JAEH Archive / Vol. 39, No. 3, Spring 2020
Journal of American Ethnic History
Vol. 39, No. 3, Spring 2020
Special issueNew Scholarship on Refugees and Asylum
Table of Contents
By: Paul A. Kramer
By: Laura Madokoro
Beginning in 1942, almost 22,000 Japanese Canadians were removed from their homes on the West Coast of British Columbia. While some citizens privately understood their situation as akin to other histories of displacement, they never discussed their situation publicly using the language of refugeehood or exile. By contrast, the Cooperative Committee on Japanese Canadians, which protested the federal government’s deportation of Japanese Canadians in 1946, cloaked the wartime experience of Japanese Canadians using these very terms. To understand these variations in approaches, this article focuses on the question of what is signified when the term refugee is used in public debates about citizenship and state responsibilities. It begins by framing the stakes of this question by highlighting the debate over the term refugee in the aftermath of Hurricane Katrina in 2005. It then explores the experiences of journalist Muriel Kitagawa and her family as they sought refuge in Toronto and the activism of religious leaders who advocated on behalf of Japanese Canadian internees (with reference to a parallel history in the United States). The article concludes by considering the ways in which histories of internment have been memorialized in relation to other accounts of mass displacement. In doing so, the article advances the concept of “refugee distancing” as a way of understanding the reaction of citizens to the idea that they might become refugees. In the context of the Second World War, supporters’ use of the term refugee was a calculated political strategy meant to evoke the promises of citizenship, but it was also one that inadvertently highlighted the vulnerabilities at the core of racialized citizenship experiences, to the detriment of the very citizens the language was meant to assist.
By: Yael Schacher
While most American refugee advocates and organizations were focused on relief oversees and resettlement of vetted refugees in the two decades after World War II, attorney Edith Lowenstein, as the lawyer handling individual casework for the Common Council for American Unity, spent the 1950s and 1960s addressing the persecution claims of “aliens already here” in the United States. This essay discusses how Lowenstein used obscure and understudied provisions of existing American immigration law—the adjustment provisions of the Refugee Relief and Refugee Escapee Acts and the provision in the 1952 Immigration and Nationality Act suspending deportation on persecution grounds—to push at the boundaries of the definition of refugee dictated by Cold War geopolitics and economic nationalism. Especially in handling cases involving seamen coming from behind the Iron and Bamboo curtains, Lowenstein used two major strategies: one that might be termed “Cold War immigrant rights” and another that was more radical and holistic. The latter challenged the constructed distinction between economic and political migrants and attempts to deport those with meritorious claims simply because they were in illegal status. Lowenstein had mixed success with the INS and in court, but her advocacy influenced the definition of asylum and practices of refugee admissions.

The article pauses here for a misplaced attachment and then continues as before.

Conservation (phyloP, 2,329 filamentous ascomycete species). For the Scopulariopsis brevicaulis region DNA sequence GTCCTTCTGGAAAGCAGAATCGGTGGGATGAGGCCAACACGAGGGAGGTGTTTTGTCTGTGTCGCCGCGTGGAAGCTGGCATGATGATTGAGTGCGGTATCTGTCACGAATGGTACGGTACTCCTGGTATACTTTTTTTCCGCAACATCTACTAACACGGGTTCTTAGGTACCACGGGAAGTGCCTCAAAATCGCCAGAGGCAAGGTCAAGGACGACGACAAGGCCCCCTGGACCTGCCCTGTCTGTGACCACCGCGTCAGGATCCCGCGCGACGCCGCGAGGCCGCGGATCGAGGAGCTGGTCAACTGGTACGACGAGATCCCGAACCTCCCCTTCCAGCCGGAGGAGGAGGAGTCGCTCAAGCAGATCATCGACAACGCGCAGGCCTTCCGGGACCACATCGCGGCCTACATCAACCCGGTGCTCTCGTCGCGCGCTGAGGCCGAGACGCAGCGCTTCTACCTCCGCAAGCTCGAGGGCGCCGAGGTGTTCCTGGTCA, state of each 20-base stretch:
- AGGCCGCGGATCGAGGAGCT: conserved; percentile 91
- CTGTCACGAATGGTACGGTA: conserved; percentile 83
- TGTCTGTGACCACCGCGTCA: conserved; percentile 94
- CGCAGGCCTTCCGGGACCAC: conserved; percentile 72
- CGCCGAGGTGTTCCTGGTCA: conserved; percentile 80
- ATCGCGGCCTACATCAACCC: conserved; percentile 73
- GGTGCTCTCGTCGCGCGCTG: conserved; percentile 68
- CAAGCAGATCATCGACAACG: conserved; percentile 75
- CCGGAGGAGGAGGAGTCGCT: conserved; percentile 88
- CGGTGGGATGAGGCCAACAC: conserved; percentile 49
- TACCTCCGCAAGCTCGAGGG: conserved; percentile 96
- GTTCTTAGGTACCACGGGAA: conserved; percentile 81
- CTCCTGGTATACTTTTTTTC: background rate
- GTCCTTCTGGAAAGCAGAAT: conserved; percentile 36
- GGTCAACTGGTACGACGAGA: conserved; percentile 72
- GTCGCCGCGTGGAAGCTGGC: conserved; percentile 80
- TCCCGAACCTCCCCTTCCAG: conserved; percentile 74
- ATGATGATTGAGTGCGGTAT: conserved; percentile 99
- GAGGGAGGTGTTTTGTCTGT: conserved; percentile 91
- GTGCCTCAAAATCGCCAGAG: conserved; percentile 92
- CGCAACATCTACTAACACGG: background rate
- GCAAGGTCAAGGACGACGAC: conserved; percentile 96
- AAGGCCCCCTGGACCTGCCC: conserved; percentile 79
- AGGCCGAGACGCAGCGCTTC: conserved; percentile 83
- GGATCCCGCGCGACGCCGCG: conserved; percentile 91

By: Sam Vong
Long before the emigration of thousands of people out of Vietnam, Cambodia, and Laos at the end of the Vietnam War, the United States and the government of the Republic of Vietnam were confronted with a “refugee problem” in South Vietnam, where more than three million civilians were displaced between 1965 and 1969. This article examines how officials of the United States and the South Vietnam government sought to address the ever-growing crisis of internally displaced people. It analyzes three ways in which the United States and the GVN used the processes of displacement and displaced civilians to gain political advantage by transforming uprooted villagers into “assets of war,” to manage displaced populations by creating a classification system, and to engineer population movements for nation-building projects. These different approaches reveal the importance of displacement as a wartime strategy and the role that displaced villagers served as resources of war.
By: Robert Zecker
By: Rose Stremlau
By: Angela Pulley Hudson
By: Paul T. Burlin
By: Catherine Losier